New Delhi: India's confirmed coronavirus death toll passed 1,000 on Wednesday following its highest daily increase, but the numbers remain low compared with Europe and the United States in a phenomenon that is puzzling experts.
With massive slums and a shaky healthcare system, there were fears India would be ravaged by the pandemic that has killed more than 214,000 people worldwide.
The latest daily toll of 73 deaths was India's highest, offering a warning that the giant South Asian nation was not yet in the clear.
A lack of testing and many other factors mean that India's official toll of 1,007 deaths could be far below the real number of coronavirus victims.
"We see low numbers but we do not know how to validate those numbers or rates," virologist T. Jacob John told AFP.
"Governments desire under-reporting and... we are flying blind for true rates and numbers."
India appears so far to have been spared the devastation seen in New York, Milan and other hard-hit parts of the world, where hospitals have been overwhelmed by cases of coronavirus.
Experts have offered a number of theories and factors, but there is no definitive explanation yet.
"It might well be true that the trajectory of the Indian epidemic is very different for reasons that we do not understand... but those are all theories right now," Prabhat Jha, an epidemiologist at the University of Toronto, told AFP.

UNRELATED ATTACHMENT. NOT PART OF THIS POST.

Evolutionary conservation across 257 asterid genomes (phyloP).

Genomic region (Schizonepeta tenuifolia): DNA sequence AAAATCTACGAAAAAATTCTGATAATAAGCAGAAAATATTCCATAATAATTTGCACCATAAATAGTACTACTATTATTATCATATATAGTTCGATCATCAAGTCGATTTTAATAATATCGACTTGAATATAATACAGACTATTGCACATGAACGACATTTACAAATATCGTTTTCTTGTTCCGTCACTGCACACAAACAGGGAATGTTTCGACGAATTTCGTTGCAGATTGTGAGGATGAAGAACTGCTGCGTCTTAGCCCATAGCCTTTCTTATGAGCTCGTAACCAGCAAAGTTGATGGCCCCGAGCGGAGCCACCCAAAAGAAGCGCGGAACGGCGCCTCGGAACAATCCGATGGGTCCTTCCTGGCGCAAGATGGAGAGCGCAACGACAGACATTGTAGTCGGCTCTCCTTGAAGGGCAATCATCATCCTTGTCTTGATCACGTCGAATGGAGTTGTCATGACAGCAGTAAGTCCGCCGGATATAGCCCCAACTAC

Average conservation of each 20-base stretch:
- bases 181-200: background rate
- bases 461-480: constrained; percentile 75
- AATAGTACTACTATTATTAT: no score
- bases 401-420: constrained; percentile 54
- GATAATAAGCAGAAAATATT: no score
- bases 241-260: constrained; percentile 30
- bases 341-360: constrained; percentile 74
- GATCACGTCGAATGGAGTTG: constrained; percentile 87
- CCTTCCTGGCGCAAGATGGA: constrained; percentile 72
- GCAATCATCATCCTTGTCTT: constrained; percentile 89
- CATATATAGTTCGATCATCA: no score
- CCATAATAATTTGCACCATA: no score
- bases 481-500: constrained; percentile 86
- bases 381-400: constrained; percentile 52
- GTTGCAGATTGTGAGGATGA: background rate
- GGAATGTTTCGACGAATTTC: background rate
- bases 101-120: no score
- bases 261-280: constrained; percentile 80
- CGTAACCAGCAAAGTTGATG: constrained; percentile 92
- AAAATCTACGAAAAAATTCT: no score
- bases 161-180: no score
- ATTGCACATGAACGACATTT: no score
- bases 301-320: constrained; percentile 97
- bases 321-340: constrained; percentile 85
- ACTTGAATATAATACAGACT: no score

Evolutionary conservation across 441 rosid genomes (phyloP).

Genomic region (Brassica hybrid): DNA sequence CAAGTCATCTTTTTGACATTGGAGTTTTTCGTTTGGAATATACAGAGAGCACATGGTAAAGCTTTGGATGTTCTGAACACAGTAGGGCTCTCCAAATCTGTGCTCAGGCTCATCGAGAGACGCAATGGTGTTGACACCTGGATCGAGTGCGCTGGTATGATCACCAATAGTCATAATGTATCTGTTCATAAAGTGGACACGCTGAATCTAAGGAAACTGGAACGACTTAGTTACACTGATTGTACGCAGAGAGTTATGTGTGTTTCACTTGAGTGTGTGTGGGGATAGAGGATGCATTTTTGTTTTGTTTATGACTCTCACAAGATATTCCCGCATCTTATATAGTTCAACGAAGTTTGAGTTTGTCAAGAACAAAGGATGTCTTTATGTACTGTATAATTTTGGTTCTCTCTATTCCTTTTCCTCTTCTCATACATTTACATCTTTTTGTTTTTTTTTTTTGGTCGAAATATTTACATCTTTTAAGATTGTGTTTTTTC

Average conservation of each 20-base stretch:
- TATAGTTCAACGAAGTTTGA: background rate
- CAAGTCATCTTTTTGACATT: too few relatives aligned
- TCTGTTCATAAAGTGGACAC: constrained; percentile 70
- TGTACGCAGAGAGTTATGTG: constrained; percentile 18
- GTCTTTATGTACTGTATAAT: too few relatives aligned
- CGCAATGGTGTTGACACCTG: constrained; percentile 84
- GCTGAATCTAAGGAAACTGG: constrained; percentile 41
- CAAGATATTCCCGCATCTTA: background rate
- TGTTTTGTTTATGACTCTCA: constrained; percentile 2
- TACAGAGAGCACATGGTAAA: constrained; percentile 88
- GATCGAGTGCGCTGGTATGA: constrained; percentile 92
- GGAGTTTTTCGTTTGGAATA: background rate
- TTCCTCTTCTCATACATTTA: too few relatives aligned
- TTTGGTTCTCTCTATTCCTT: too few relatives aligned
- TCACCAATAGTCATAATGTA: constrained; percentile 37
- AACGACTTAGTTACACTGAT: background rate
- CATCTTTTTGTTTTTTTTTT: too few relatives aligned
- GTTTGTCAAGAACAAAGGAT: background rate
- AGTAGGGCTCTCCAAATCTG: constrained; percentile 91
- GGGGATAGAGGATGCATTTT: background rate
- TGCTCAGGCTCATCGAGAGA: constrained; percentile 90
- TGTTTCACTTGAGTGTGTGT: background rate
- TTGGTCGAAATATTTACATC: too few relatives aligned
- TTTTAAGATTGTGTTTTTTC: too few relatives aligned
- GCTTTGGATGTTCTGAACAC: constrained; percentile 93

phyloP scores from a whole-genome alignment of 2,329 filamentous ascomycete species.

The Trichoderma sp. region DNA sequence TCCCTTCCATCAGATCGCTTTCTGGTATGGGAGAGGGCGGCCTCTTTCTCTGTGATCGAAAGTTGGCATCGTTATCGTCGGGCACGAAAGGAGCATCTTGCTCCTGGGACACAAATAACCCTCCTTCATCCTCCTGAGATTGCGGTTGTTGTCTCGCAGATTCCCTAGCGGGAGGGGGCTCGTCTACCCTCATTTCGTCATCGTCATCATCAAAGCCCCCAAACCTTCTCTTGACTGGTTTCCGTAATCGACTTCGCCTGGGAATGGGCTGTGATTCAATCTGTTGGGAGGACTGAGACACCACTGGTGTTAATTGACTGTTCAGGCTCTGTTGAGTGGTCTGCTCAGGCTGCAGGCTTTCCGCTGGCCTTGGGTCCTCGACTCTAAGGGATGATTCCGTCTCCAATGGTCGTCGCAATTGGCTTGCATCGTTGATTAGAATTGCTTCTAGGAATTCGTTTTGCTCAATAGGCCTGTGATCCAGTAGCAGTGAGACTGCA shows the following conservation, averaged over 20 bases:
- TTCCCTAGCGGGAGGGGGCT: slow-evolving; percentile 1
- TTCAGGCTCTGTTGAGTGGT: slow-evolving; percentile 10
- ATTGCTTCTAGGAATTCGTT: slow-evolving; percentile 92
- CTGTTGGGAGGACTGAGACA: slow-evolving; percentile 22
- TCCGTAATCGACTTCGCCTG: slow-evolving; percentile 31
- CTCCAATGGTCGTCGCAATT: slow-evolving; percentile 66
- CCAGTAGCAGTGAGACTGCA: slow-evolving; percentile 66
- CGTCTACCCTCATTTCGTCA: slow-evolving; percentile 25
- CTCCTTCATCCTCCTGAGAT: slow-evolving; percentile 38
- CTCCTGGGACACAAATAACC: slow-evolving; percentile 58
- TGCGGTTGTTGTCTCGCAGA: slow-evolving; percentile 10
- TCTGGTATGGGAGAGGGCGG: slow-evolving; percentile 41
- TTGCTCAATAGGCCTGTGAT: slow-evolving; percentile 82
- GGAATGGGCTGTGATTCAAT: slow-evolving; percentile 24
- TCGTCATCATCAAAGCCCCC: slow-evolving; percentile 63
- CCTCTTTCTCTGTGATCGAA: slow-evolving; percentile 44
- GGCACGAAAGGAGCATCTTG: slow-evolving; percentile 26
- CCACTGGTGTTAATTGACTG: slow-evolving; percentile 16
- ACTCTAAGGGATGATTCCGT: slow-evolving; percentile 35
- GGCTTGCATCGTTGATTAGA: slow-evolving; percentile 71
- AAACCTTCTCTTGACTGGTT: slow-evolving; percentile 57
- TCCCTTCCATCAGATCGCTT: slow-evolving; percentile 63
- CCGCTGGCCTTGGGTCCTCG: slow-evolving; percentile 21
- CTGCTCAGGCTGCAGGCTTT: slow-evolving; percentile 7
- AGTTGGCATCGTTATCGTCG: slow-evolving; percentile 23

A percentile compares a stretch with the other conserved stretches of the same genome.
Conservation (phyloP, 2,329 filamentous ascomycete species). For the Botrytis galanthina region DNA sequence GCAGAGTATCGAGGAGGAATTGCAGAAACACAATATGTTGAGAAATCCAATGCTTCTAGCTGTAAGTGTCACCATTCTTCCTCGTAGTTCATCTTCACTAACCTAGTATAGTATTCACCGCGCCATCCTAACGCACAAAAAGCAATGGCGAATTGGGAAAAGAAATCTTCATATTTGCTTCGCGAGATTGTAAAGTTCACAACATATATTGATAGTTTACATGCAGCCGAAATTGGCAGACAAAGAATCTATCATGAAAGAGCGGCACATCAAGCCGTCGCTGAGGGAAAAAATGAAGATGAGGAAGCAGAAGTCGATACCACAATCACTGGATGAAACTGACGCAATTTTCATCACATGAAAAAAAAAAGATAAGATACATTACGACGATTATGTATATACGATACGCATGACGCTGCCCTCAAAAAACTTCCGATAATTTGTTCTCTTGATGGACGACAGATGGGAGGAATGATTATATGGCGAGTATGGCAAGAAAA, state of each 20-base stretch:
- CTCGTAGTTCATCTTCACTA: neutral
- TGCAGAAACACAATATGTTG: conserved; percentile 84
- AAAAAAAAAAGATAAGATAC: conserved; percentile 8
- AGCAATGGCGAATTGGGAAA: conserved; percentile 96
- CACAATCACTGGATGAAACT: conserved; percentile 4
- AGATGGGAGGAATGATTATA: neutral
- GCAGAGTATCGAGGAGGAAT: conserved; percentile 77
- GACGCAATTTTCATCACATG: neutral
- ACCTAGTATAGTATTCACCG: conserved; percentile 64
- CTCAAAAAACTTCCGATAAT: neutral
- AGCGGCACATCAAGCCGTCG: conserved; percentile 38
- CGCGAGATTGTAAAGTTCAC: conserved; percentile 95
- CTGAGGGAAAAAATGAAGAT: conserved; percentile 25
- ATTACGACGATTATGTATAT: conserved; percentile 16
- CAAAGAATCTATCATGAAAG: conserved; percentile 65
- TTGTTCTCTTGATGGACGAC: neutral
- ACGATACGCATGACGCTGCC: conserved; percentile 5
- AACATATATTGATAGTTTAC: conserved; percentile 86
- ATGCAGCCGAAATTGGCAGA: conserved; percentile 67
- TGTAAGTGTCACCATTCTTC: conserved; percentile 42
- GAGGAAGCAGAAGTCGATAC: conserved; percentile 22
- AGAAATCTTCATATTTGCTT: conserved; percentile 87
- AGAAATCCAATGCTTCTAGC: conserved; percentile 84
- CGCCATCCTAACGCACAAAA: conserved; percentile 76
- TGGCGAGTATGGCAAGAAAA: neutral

One possible factor is that India imposed a lockdown on its 1.3 billion people on March 25, when there were 606 confirmed cases and 10 deaths, and it has been rigidly enforced.
The government says the number of infections could have reached 100,000 without it.
Positive effects of the BCG tuberculosis vaccine?
There are also other issues that could also have kept the risk low - including a young population and the possible positive effects of the BCG tuberculosis vaccine, said John.
Another factor could be decades of widespread dengue fever providing communities with some "innate immunity", he speculated.
Still, experts caution that no-one has an accurate picture of the pandemic in remote rural villages and deep in slums.
Even in normal times, accurately recording deaths or causes in India can be a difficult task, where many poor people fall sick and die without entering a hospital or seeing a doctor.
Just under half of the country's estimated 10 million annual deaths are not recorded, according to Jha, who leads the Million Death Study that regularly surveys Indian households on the issue.
He said authorities could use his study's framework to survey households and get a sense of the pandemic's spread beyond the small testing regime, or find answers to why the coronavirus is not devastating communities.
"A survey likes this, if it showed lower death rates than expected and was able to get at the cause, would be important," he said.
"India needs to count the dead, quickly."